How is Mr. Lockton mean in Chains?

Expert Answers

An illustration of the letter 'A' in a speech bubbles

For starters, Mr. Lockton is a staunch loyalist and slave owner. Being a loyalist, he is loyal to the British empire and at various points throughout the novel attempts to bribe various patriots and plots to assassinate George Washington. Not only is he an evil presence in the overarching, patriotic sense of the word, but he is a violent and cruel man. While not all slave owners were physically abusive, they still contributed to the enslavement of black people, and Mr. Lockton is certainly physically abusive—frequently beating not only slaves Isabel and her epileptic daughter Ruth but also his own wife and family members.

Elihu Lockton's spousal abuse extends beyond regular physical abuse. He conceals the evidence of his sedition in his wife's dresser, which, if found, would cast suspicion on her, and it is likely he would betray her if that were to happen.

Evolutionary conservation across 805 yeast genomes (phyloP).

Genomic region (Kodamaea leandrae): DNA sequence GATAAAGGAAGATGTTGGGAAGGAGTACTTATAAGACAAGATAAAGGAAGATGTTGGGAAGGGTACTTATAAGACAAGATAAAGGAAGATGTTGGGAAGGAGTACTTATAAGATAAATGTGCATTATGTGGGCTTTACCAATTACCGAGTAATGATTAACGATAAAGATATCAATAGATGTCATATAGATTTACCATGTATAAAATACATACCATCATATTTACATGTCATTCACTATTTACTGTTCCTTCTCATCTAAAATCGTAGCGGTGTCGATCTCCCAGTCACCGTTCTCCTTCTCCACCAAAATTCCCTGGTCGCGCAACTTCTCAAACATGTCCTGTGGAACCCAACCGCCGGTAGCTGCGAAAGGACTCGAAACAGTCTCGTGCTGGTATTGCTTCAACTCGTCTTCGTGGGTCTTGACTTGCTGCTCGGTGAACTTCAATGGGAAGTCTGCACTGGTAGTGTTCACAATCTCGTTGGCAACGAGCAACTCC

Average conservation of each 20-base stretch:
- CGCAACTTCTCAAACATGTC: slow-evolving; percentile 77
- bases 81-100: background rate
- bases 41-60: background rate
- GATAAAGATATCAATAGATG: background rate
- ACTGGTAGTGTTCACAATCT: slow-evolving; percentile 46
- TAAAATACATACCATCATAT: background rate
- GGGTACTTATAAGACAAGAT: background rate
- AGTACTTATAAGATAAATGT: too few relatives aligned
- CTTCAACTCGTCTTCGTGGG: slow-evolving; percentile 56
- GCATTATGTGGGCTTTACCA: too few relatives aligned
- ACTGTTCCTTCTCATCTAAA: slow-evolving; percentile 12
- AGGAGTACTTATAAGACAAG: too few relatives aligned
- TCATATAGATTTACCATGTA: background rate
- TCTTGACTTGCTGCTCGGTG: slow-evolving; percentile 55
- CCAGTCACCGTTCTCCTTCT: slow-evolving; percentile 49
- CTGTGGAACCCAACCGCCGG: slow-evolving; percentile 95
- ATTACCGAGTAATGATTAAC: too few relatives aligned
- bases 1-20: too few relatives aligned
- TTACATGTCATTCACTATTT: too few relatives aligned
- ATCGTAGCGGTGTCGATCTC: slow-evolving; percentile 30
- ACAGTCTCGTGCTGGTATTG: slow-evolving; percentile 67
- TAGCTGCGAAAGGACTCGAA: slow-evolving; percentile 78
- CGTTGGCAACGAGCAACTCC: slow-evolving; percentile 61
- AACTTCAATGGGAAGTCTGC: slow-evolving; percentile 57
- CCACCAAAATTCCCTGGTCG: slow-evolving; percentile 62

Approved by eNotes Editorial Team
An illustration of the letter 'A' in a speech bubbles

Pick something that you do not like in people and chances are that Mr. Lockton is also that way.  Is he a liar?  Yep, he has got that one covered in spades.  He lies to just about everyone, and they are not little lies either.  He is a loyalist through and through, but he acts like a Patriot when it benefits him.  

Maybe that is not mean enough for you though.  Try this one on for size.  He is verbally and physically abusive to his wife.  In chapter 13 Mr. and Mrs. Lockton get into a huge argument.  Mr. Lockton, wanting to get his way, starts throwing various household objects at his wife.  I also believe that Mr. Lockton does and says things to Mrs. Lockton just to make her mad.  For example, Mr. Lockton sends Isabel to Lady Seymour's house to help her out.  Mr. Lockton does this for some selfish reasons, but he also does it knowing full well that Mrs. Lockton is going to be livid about it.  

Approved by eNotes Editorial Team

We’ll help your grades soar

Start your 48-hour free trial and unlock all the summaries, Q&A, and analyses you need to get better grades now.

  • 30,000+ book summaries
  • 20% study tools discount
  • Ad-free content
  • PDF downloads
  • 300,000+ answers
  • 5-star customer support
Start your 48-Hour Free Trial